Ever since the influence of mind altering drugs became interwoven into the creative fabric of certain artists, writers and musicians, getting high has become synonymous with reaching an elevated plain of thinking. Naturally, you can take the word ‘high’ to mean that it’s a product of a substance that gets you to that place. And you would be half right. However, getting high can be putting your mind to something and unleashing its natural powers. Singer-songwriter Mathieu Cote, otherwise known as PRTLND, has released “High,” a 90s alt rock inspired single that explores broadening mental horizons, however they are born within you.
On “High,” Cote brings with him the classic 90s alt rock guitar sound that is slow and easy, but still has a slight sharpness to it. Being a veteran of the late 90s rock scene, Cote blends a softer, uplifting dreamy sound with enough of a rock edge to provide a lifeline to reality. Altogether, it has an aspirational air to it that encourages the notion that the possibilities are endless. However, we will find that this journey is not one to be taken alone.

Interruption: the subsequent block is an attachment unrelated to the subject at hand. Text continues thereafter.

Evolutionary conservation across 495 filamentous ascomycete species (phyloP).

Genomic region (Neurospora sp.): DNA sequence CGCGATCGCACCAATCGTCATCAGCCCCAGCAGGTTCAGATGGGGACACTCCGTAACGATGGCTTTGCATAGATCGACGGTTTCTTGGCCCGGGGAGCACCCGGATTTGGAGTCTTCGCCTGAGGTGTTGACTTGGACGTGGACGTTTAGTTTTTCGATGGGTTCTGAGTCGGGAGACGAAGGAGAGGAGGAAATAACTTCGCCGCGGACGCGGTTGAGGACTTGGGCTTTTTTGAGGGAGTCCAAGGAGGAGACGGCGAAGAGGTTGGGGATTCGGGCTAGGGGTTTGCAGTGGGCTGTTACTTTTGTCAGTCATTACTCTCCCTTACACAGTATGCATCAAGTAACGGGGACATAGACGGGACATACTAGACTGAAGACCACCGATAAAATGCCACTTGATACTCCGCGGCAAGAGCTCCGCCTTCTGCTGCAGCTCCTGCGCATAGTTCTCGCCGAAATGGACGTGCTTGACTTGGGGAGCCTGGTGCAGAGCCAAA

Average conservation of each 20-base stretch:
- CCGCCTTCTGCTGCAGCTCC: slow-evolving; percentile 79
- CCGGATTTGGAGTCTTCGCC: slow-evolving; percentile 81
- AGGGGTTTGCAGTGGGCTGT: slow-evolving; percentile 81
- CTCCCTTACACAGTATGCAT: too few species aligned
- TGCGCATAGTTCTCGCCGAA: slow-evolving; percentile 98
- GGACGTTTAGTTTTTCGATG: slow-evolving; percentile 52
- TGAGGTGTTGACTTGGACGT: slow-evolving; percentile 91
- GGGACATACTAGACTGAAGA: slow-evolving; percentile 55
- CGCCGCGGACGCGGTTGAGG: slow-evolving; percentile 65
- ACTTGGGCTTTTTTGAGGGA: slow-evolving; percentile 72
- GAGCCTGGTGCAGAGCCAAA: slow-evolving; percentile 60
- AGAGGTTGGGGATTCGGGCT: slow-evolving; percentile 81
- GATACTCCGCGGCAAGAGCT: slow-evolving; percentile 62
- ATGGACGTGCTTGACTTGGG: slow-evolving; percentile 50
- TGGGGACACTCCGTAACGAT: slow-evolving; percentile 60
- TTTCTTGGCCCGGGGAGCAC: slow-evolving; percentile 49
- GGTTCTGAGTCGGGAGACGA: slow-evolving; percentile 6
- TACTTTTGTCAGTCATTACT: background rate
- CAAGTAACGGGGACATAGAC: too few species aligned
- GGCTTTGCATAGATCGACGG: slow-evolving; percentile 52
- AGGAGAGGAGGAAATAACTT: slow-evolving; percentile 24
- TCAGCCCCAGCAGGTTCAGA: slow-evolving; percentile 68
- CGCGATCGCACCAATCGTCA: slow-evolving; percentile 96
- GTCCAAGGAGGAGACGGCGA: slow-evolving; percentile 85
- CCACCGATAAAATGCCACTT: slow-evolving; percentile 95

While Cote explains that the origin of “High” comes from a holotropic session he once had in Dublin, this song is not solely for tripping out on your recreational drug of choice. “There was a time we got so high, we left our mind,” Cote opens. As a result, it left them with the feeling that they could “go almost anywhere.” Now, set aside the obvious, and it can also be about freeing your mind via meditation and being able to do anything when you put your mind to it. However, there’s a warning: “you could go there on your own…you shouldn’t go there on your own.” It’s a reminder to stay grounded whether you’re under the influence or not.
On “High,” Cote walks between two worlds. On one side, there’s the mind altering experience that can only come from chemicals. On the other side, there’s the focusing power of the human mind to see possibilities where there were none before. Whichever route you choose, it ends in the same destination of expansive thinking.
Written by Travis Boyer